The majority of these weapons cannot be purchased in U.S civilian firearm stores, because they are military grade weapons and thus highly illegal. A few civilian versions can be purchased legally at gun stores (such as AK or M-16 style variants), but are extremely difficult to do so because of vigorous background checks (many times buyers must have military or security backgrounds to purchase).

Straw purchases (a person without a criminal record is asked to purchase weapons for a third party) do occur, but this sort of action is technically illegal, and gun stores can be held responsible. Furthermore, straw purchases are rather limited, because most assault style rifles available in gun stores are sold according to U.S. firearm law (i.e. restricted to small magazines and semi-auto fire).

For instance, according to the Impact Guns Online Superstore website, "kits are what's left from real automatic AK-47, or AK-47 style rifles that were cut in half to destroy them as weapons. Those parts are legal to import since they are not a gun. They are a great inexpensive source of spare parts for your AK, since many AK-47 parts are interchangeable between models. These kits are also made back into legal rifles in the US with American made receivers and semi automatic trigger parts (because automatic versions are highly illegal). This is a fun project for those who can do it, but it takes lots of tools and knowledge of metalworking to do a good job. Many of the AK-47 rifles you'll see at a [US] Gun Shop or Gun Show will have been made from these parts kits." These weapons are legal along the terms of the 1994 assault rifle ban and other laws (semi-auto, small magazine). Therefore, it is much easier for a Narco to purchase a weapon that is already military grade (such as being automatic) abroad then it is for them to take the time to assemble and convert a U.S legal firearm that is bought illegally via straw purchase.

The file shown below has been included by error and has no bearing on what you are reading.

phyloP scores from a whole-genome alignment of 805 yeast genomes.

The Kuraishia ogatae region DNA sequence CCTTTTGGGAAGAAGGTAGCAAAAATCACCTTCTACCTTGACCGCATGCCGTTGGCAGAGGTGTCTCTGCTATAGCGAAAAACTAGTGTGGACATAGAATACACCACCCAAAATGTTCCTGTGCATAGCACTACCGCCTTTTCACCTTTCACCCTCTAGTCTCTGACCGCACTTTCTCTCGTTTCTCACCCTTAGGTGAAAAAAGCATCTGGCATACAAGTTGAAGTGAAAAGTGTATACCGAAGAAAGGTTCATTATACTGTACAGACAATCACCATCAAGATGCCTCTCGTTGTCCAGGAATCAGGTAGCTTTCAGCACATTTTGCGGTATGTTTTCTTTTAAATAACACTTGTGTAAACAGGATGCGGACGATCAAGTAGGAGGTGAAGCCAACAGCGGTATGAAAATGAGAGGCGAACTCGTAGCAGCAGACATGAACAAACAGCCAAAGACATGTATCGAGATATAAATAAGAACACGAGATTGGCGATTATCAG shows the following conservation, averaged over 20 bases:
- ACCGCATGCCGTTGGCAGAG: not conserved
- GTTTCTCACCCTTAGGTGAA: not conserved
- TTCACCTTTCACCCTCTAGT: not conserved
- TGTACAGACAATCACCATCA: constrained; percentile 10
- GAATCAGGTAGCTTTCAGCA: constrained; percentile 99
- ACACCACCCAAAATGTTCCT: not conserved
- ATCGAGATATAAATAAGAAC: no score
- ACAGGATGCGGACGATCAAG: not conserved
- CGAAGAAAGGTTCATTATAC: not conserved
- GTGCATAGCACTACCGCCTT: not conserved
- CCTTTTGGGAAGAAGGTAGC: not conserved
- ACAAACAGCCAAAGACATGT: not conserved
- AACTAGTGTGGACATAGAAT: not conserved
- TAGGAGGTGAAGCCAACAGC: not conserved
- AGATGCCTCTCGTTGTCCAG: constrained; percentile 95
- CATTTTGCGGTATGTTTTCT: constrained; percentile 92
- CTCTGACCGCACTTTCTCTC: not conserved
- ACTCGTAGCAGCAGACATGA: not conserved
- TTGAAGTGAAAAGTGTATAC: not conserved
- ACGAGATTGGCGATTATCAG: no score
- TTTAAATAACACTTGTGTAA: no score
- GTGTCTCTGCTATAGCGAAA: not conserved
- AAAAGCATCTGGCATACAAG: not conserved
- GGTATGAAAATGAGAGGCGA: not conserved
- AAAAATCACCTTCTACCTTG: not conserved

I said "abroad", because that is where most of their firearms are being purchased.

As stated by Fox news, a variety of arms come from:

-- Russian crime organizations. Interpol states Russian Mafia groups such as Poldolskaya and Moscow-based Solntsevskaya are actively trafficking drugs and arms in Mexico.

- South America. During the late 1990s, the Revolutionary Armed Forces of Colombia (FARC) established a clandestine arms smuggling and drug trafficking partnership with the Tijuana cartel, according to the Federal Research Division report from the Library of Congress.

-- Asia. According to a 2006 Amnesty International Report, China has provided arms to countries in Asia, Africa and Latin America. Chinese assault weapons (such as the inexpensive Norinco version of the AK) and Korean explosives have been recovered in Mexico.

-- The Mexican Army. More than 150,000 soldiers deserted in the last six years, according to Mexican Congressman Robert Badillo. Many took their weapons with them, including the standard issue M-16 assault rifle made in Belgium.